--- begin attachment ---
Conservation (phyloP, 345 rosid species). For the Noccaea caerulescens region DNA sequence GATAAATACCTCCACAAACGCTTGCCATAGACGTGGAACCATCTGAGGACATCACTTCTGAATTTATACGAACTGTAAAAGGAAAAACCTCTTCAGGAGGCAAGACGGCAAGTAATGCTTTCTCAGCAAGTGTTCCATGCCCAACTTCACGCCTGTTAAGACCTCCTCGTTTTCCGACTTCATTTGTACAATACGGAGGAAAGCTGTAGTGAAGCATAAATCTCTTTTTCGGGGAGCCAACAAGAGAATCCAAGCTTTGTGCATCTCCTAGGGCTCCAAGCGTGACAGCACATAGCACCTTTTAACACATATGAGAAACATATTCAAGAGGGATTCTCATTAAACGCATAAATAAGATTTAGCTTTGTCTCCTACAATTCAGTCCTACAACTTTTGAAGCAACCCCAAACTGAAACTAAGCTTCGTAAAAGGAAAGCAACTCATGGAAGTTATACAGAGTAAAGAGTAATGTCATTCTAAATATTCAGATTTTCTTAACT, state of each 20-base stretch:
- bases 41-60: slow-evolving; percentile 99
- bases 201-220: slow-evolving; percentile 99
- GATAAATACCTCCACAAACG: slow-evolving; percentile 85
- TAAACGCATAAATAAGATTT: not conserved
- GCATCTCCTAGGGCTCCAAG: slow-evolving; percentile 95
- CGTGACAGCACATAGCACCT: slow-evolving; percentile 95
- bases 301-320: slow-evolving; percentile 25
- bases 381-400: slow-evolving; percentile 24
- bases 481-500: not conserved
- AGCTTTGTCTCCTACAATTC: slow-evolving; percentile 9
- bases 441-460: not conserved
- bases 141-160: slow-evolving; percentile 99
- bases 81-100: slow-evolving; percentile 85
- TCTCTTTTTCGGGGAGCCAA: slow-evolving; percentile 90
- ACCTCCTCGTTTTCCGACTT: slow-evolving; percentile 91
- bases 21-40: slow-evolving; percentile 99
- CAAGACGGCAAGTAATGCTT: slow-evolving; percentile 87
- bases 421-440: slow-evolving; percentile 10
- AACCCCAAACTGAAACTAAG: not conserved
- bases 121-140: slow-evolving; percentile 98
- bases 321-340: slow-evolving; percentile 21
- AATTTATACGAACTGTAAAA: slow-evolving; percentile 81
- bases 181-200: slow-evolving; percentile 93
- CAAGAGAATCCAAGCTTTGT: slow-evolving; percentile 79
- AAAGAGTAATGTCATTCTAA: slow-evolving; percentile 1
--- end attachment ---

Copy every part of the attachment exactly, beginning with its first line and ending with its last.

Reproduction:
Conservation (phyloP, 345 rosid species). For the Noccaea caerulescens region DNA sequence GATAAATACCTCCACAAACGCTTGCCATAGACGTGGAACCATCTGAGGACATCACTTCTGAATTTATACGAACTGTAAAAGGAAAAACCTCTTCAGGAGGCAAGACGGCAAGTAATGCTTTCTCAGCAAGTGTTCCATGCCCAACTTCACGCCTGTTAAGACCTCCTCGTTTTCCGACTTCATTTGTACAATACGGAGGAAAGCTGTAGTGAAGCATAAATCTCTTTTTCGGGGAGCCAACAAGAGAATCCAAGCTTTGTGCATCTCCTAGGGCTCCAAGCGTGACAGCACATAGCACCTTTTAACACATATGAGAAACATATTCAAGAGGGATTCTCATTAAACGCATAAATAAGATTTAGCTTTGTCTCCTACAATTCAGTCCTACAACTTTTGAAGCAACCCCAAACTGAAACTAAGCTTCGTAAAAGGAAAGCAACTCATGGAAGTTATACAGAGTAAAGAGTAATGTCATTCTAAATATTCAGATTTTCTTAACT, state of each 20-base stretch:
- bases 41-60: slow-evolving; percentile 99
- bases 201-220: slow-evolving; percentile 99
- GATAAATACCTCCACAAACG: slow-evolving; percentile 85
- TAAACGCATAAATAAGATTT: not conserved
- GCATCTCCTAGGGCTCCAAG: slow-evolving; percentile 95
- CGTGACAGCACATAGCACCT: slow-evolving; percentile 95
- bases 301-320: slow-evolving; percentile 25
- bases 381-400: slow-evolving; percentile 24
- bases 481-500: not conserved
- AGCTTTGTCTCCTACAATTC: slow-evolving; percentile 9
- bases 441-460: not conserved
- bases 141-160: slow-evolving; percentile 99
- bases 81-100: slow-evolving; percentile 85
- TCTCTTTTTCGGGGAGCCAA: slow-evolving; percentile 90
- ACCTCCTCGTTTTCCGACTT: slow-evolving; percentile 91
- bases 21-40: slow-evolving; percentile 99
- CAAGACGGCAAGTAATGCTT: slow-evolving; percentile 87
- bases 421-440: slow-evolving; percentile 10
- AACCCCAAACTGAAACTAAG: not conserved
- bases 121-140: slow-evolving; percentile 98
- bases 321-340: slow-evolving; percentile 21
- AATTTATACGAACTGTAAAA: slow-evolving; percentile 81
- bases 181-200: slow-evolving; percentile 93
- CAAGAGAATCCAAGCTTTGT: slow-evolving; percentile 79
- AAAGAGTAATGTCATTCTAA: slow-evolving; percentile 1